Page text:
I should also say that while I regarded both their bios with skeptism, I *did* give them the benefit of the doubt. And in regards to being an “author”, I keep thinking about my Aerodynamics instructor who finished writing his book during my final year and handed it out to us as mimeographed copies. It was years later before it actually got published, but I would have called him an author.

      That said, it does seem par for the course as I could see people reading that and immediately assuming she was a published book author when she’s perhaps not. Makes me wonder about someone’s character when they do stuff like that.

    20. Herr Ziffer, I assumed they meant an internationally-operating non-profit, ala Green Peace. When I was looking for a way to verify if they were on some kind of list, I found a lot of companies that use those same words (Google “international not-for-profit”). They’re not alone by a wide margin. And there are probably good organizations mixed in with bad. And as it turns out, there is some kind of listing for that. More than that I don’t know.

    21. The address, which you’ve identified as “having” a Mailboxes, Etc., undoubtedly simply _is_ a Mailboxes, Etc.

      They’re using the address as a mail drop, as are the other businesses listed as being “at” that address…

    22. @Stone Mirror – I started off thinking the same thing. Only some – not all – of those businesses seemed like they *might* have a real space. I just can’t be sure with the information I have.

      It’d be cool if someone could confirm that though, as it’s part of why I spent the time I did chasing down some of that information. It’d be especially interesting if that corporate headquarters was – in fact – nothing more than a mail drop.

      [updated: it appears that it has been confirmed to be a UPS box: – csven]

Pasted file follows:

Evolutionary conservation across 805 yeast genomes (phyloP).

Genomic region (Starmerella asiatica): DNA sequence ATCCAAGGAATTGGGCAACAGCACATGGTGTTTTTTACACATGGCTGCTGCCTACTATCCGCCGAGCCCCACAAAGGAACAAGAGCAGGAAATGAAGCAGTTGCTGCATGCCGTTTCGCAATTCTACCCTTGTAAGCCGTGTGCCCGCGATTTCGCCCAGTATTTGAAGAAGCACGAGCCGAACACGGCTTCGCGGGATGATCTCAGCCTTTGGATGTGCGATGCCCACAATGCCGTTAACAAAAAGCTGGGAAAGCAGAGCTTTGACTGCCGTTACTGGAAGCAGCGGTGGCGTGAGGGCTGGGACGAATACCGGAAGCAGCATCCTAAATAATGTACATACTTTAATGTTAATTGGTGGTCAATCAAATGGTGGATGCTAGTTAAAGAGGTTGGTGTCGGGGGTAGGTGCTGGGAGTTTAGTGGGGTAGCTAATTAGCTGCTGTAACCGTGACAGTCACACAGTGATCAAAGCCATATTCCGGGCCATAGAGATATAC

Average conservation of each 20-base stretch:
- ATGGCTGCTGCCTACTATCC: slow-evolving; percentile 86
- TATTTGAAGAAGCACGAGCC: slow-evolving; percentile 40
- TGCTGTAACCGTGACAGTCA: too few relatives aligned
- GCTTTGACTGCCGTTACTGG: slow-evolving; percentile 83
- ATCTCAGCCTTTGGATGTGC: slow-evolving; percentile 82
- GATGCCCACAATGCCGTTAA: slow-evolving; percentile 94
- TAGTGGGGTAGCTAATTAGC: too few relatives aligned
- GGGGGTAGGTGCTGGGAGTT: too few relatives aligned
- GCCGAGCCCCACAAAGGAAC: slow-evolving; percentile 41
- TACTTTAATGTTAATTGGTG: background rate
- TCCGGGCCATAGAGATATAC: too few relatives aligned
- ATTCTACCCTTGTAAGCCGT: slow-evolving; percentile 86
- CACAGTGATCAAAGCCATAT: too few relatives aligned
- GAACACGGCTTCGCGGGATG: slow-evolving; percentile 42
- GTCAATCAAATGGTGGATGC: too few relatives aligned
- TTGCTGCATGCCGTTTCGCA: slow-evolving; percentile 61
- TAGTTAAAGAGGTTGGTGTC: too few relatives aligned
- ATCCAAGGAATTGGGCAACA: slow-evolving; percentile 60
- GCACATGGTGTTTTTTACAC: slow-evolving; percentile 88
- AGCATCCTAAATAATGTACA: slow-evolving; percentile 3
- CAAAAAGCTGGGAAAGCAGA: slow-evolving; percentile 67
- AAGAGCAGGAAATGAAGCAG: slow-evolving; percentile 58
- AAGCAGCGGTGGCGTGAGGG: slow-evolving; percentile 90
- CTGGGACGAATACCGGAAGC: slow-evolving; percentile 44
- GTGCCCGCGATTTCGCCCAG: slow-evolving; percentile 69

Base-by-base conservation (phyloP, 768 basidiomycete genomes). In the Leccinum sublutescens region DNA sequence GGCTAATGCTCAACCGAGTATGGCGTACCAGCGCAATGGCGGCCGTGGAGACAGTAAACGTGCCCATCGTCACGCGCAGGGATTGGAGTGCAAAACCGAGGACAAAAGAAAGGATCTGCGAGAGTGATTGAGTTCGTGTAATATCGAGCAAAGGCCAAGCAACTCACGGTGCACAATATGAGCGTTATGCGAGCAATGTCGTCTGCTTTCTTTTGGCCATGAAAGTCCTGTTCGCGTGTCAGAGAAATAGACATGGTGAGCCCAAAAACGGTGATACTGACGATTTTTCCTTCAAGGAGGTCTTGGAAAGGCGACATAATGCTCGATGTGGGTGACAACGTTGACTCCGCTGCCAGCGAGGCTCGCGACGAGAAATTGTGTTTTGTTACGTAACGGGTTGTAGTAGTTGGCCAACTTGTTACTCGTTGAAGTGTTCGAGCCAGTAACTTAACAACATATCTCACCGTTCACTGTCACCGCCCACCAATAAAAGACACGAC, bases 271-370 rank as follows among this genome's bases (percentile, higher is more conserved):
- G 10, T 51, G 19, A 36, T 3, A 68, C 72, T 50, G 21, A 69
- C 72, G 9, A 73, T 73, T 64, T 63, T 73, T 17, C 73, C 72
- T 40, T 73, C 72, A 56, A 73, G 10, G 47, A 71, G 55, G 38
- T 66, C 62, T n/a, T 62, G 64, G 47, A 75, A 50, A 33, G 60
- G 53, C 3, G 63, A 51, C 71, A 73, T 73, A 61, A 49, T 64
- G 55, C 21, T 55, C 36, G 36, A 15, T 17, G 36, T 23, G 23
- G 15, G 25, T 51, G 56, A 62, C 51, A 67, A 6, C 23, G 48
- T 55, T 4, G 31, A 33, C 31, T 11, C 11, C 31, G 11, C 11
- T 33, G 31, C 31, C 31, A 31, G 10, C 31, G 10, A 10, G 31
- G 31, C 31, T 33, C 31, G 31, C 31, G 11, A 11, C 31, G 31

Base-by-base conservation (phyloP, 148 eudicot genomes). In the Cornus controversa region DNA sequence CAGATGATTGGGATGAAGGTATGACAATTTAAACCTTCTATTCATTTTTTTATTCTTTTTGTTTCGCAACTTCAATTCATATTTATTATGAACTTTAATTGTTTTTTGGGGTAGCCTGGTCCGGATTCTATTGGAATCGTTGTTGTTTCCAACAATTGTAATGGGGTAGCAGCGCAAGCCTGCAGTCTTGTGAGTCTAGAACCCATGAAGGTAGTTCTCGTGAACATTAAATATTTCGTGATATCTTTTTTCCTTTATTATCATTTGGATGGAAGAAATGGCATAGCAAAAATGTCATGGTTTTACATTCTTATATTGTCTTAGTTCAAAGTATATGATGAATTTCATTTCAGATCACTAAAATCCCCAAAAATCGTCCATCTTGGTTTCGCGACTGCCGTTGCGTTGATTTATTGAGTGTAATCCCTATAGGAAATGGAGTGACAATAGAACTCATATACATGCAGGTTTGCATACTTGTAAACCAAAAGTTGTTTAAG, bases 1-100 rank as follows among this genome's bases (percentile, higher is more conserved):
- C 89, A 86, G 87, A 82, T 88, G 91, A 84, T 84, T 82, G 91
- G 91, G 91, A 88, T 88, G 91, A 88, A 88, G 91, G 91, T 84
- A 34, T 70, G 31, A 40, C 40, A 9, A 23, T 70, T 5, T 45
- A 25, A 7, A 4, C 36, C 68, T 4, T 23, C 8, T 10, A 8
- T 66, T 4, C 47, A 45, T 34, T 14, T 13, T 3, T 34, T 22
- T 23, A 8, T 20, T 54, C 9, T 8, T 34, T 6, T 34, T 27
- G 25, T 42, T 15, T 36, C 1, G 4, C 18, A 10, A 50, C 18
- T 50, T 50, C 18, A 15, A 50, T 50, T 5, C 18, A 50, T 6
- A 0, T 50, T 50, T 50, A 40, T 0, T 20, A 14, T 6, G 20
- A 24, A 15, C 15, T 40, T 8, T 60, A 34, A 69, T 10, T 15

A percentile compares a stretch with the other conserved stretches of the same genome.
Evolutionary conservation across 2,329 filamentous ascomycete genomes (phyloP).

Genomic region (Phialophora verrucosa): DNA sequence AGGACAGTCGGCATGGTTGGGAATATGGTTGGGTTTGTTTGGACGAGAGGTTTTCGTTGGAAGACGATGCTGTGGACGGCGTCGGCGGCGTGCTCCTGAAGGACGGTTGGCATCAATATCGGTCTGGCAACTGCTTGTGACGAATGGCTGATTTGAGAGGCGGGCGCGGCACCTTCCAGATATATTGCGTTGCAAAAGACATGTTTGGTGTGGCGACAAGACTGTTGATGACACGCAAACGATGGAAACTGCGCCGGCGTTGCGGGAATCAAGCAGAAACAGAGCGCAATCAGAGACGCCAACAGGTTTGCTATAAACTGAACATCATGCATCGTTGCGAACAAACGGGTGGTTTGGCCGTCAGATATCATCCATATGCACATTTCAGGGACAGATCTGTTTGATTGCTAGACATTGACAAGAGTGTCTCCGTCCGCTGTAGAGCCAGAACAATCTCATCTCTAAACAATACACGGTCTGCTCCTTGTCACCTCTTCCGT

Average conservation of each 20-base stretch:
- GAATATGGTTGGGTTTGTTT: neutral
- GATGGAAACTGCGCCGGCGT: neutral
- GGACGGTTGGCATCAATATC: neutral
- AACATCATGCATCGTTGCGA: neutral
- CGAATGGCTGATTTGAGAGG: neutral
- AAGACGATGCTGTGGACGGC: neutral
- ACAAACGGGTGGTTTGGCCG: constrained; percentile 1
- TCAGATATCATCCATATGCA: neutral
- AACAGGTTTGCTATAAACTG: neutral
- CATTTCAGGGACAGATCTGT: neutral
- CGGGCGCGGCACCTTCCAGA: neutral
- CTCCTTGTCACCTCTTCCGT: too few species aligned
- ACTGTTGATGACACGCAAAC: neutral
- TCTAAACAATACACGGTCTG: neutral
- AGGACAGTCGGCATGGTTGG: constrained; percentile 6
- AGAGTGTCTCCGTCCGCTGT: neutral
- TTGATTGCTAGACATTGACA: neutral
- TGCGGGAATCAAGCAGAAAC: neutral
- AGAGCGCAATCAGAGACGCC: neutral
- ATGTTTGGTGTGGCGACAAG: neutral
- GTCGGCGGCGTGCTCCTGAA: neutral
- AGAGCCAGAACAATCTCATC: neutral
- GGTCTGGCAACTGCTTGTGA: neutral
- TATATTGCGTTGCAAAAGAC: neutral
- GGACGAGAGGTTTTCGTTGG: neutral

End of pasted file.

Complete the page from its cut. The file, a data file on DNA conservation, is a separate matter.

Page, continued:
23. in a way, you have to give these guys credit for trying. their PR has been picked up and rebroadcast a few times. but it doesn’t take a genius to see there’s nothing behind this but an effort to fleece unwitting fans of VR and next-generation technologies out of their money.

      I guess they didn’t anticipate the power of the blogosphere to so rapidly analyze and debunk their entire effort as a scam.

      there’s no two ways around it. this is a money grab rip-off straight out of the ‘Nigerian prince needs your help’ spam playbook — but with a little more care and attention to detail.

      look, if there were IBM and Cisco logos on their site or some other sponsorship that was believable, it would be pretty interesting. but as it is, it’s transparently an effort to defraud people.

    24. @Ben – That’s what I believe, but I’ll let someone else make the final determination.

      And btw, they do have logos on their site… just look at the “Resources” page!

    25. @Dan – I think I might have been right; not books… papers. The one listed on the Stay Sane site isn’t suppsed to be “Women, Democracy and the Internet”; it should be “Democracy, Women and the Internet”

      I found some more info, but now I’m getting tired of this thing. It’ll be hard to top the Brain Interface stuff found earlier.

    26. Personally, I love Godaddy, and recommend them to all my friends. They’re the best for self-managed domain hosting. And one of their most popular (and recommended) add-0n services is to anonymize your newly registered name by blocking registrant information from showing up on whois searches. I hate all the spam I get from those things.

      So the first two basis that you quote for this being a suspicious scam are debunked. However, I do agree with you that it certainly seems like a scam. Especially considering that the IEEE is already working on the real-time reliable bandwidth/transfer problems.

    27. I think it is unfair to be sliming as being essentially a home for scammers simply because some people who might be disreputable is on the order of claiming that a parking lot is a home for car thieves simply because all the car thieves are there, paying $1 a day and none of them are parked across the street at the $10 a day lot.

      A lot of people – including myself – use Godaddy because they provide very inexpensive domain name services. Basically you can get a domain name, e-mail, and free website with database capacity for less than $10 a year. Other sites charge considerably more just for providing domain name services. Even if all you use them for is to have the DNS services, it’s still one of the least expensive registrars on the planet.

      With their price about 1/4 of other places and with more features, it’s no surprise that there are a lot of people registering sites there. That some of them are or could be disreputable is no reason to tar everyone with the same brush.

    28. @Paul and Eric

      Please read my words again: “…which is, from my experience, one of the favored services for scammers and hackers“.